The 110km Haweswater Aqueduct has provided drinking water for people living in North West England for over 60 years. Its award-winning Haweswater Aqueduct Resilience Programme (HARP) is a major feat of engineering which will see six tunnelled sections (approximately 50km of the overall length) of the aqueduct replaced.
A dedicated HARP Ground Engineering Team was established to design, procure and manage extensive ground investigations and geophysical surveys over two phases. The integrated team comprised 55 staff from United Utilities, Jacobs, Mott MacDonald, British Geological Survey (BGS) and Wardell Armstrong (WA).
The HARP Ground Engineering Team and ground investigation framework contactors (AEG, Geotechnics, SEGL and Socotec) and their sub-contractors, including Fugro, and the ecological team (United Utilities, Bowland Ecology and TEP), collaborated closely on technical quality, health, safety and the environment.
This included regular workshops to improve drilling practices in the highly complex and variable ground conditions encountered across the scheme.
By running the ground investigations concurrently across the six tunnel sections, the team delivered the ground investigations in under two years, a considerable achievement for a scheme of this scale. The team also optimised the technical output of every borehole to minimise the number of boreholes required, whilst also maximising the value of the information obtained.
The ground investigations were meticulously designed for each tunnel section to ensure that the appropriate borehole drilling techniques, in situ testing and suites of laboratory testing were undertaken for the expected ground conditions to provide the required ground data.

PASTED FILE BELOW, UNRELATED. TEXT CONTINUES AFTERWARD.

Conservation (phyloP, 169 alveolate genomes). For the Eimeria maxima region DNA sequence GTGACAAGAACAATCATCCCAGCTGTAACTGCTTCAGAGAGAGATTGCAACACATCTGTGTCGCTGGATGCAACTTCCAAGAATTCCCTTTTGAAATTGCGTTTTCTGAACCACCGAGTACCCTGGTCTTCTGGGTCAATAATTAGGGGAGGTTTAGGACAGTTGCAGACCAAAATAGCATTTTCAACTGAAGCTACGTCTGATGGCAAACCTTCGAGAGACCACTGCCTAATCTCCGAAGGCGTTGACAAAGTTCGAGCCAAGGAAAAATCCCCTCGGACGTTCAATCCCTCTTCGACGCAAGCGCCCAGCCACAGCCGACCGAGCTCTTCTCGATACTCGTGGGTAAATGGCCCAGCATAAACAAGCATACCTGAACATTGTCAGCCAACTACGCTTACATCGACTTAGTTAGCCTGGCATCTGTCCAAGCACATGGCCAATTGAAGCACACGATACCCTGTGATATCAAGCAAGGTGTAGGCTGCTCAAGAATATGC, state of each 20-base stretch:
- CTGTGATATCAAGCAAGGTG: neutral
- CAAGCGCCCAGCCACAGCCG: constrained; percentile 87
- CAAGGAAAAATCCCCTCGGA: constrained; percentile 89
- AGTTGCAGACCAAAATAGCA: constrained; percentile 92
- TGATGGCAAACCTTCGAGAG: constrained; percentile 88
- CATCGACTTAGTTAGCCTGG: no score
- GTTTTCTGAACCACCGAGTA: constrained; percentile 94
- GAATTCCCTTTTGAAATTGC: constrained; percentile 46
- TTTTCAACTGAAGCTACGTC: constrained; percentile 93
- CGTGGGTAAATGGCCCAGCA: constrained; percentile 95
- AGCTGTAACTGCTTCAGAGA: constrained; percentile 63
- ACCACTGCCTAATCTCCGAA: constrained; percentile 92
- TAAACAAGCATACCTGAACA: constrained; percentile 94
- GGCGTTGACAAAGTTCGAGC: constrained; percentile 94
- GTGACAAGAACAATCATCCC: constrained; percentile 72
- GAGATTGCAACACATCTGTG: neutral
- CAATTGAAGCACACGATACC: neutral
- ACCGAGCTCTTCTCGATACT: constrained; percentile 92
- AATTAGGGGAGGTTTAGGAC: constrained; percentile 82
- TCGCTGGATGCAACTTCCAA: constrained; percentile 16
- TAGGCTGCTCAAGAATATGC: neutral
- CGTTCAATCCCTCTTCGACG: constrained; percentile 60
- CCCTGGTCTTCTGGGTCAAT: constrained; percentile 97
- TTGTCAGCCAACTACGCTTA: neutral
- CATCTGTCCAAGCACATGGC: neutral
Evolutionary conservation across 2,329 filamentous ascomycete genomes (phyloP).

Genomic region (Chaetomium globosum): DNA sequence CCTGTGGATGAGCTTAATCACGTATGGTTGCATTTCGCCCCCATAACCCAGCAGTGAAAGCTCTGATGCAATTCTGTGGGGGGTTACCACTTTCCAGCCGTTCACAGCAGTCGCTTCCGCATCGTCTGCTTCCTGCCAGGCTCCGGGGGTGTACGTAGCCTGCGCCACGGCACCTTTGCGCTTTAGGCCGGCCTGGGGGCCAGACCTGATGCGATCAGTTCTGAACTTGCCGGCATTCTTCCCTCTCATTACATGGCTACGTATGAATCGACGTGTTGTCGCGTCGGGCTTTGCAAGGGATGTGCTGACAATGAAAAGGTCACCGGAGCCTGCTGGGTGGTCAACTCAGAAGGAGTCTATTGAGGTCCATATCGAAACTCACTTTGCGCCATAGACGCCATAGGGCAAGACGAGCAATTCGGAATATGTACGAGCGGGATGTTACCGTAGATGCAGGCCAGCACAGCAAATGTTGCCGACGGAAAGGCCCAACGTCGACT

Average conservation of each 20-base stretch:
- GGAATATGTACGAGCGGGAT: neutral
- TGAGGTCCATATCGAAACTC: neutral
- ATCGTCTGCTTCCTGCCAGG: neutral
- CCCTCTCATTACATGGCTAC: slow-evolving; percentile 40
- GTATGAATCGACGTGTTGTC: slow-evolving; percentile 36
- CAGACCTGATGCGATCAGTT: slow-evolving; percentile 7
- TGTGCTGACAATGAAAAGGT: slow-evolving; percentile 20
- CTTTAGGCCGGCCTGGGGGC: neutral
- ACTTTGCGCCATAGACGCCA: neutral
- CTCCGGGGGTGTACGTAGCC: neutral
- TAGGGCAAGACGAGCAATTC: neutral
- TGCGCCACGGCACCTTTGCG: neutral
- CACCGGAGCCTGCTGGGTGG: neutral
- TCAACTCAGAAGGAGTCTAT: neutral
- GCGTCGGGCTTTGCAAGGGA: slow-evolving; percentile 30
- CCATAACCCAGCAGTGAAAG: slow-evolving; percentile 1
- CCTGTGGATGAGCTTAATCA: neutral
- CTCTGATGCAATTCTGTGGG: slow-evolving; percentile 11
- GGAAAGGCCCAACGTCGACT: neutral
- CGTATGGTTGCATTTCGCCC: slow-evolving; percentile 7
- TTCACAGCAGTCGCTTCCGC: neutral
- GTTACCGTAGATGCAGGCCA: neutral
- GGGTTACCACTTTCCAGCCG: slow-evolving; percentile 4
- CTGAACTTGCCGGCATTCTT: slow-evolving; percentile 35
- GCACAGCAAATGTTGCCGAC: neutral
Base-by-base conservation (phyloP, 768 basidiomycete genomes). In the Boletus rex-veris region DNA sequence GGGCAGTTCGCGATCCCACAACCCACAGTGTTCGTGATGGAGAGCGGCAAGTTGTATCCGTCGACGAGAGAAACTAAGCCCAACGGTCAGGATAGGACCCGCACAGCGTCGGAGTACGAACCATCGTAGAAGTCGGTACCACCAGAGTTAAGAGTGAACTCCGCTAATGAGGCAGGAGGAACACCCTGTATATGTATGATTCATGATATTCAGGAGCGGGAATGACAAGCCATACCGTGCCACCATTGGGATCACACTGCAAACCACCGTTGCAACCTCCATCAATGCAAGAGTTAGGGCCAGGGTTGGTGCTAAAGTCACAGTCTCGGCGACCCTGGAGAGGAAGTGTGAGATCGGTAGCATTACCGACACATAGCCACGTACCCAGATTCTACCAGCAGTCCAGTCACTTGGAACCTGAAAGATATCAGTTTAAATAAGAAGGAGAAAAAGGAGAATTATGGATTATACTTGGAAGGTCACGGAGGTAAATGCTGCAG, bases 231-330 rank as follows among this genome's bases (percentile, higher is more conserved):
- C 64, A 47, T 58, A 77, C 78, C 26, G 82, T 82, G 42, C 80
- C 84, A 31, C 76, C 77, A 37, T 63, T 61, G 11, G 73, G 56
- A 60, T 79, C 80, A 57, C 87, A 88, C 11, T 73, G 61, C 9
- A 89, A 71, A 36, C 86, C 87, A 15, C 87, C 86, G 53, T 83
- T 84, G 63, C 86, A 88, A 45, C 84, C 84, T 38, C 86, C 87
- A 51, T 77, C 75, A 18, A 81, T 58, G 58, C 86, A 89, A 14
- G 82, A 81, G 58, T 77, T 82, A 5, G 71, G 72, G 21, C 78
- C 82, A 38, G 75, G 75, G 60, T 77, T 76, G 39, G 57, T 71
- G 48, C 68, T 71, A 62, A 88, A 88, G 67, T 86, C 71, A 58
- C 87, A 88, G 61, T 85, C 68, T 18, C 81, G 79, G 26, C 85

The exceptional scale of the investigation produced huge quantities of geotechnical, hydrogeological, geo-environmental and geophysical data. This was captured in a central database, under the control of a data manager.
The project was named top Ground Investigation Project at the Ground Engineering Awards for its credentials in innovation, quality, sustainability, health and safety and value engineering.
Neil Gillespie, United Utilities’ Director of Strategic Programmes, said: “The national restrictions on work and travel imposed as a result of the Covid-19 pandemic had the potential to significantly delay the ground investigation fieldwork activities which would have had wider project implications.
“However, due to the flexible and collaborative working of all parties involved on this important infrastructure project, the impacts were minimised, enabling the works to continue largely uninterrupted.
“The combined ground engineering team, and all of our contractors, worked together to develop new systems to ensure the works continued in a safe manner, which we fully endorsed.
“These included Perspex screens on rigs to separate the driller from the crew, new lifting tools to maintain a safe social separation, segregated areas in the logging compounds and social distancing signs to name a few.”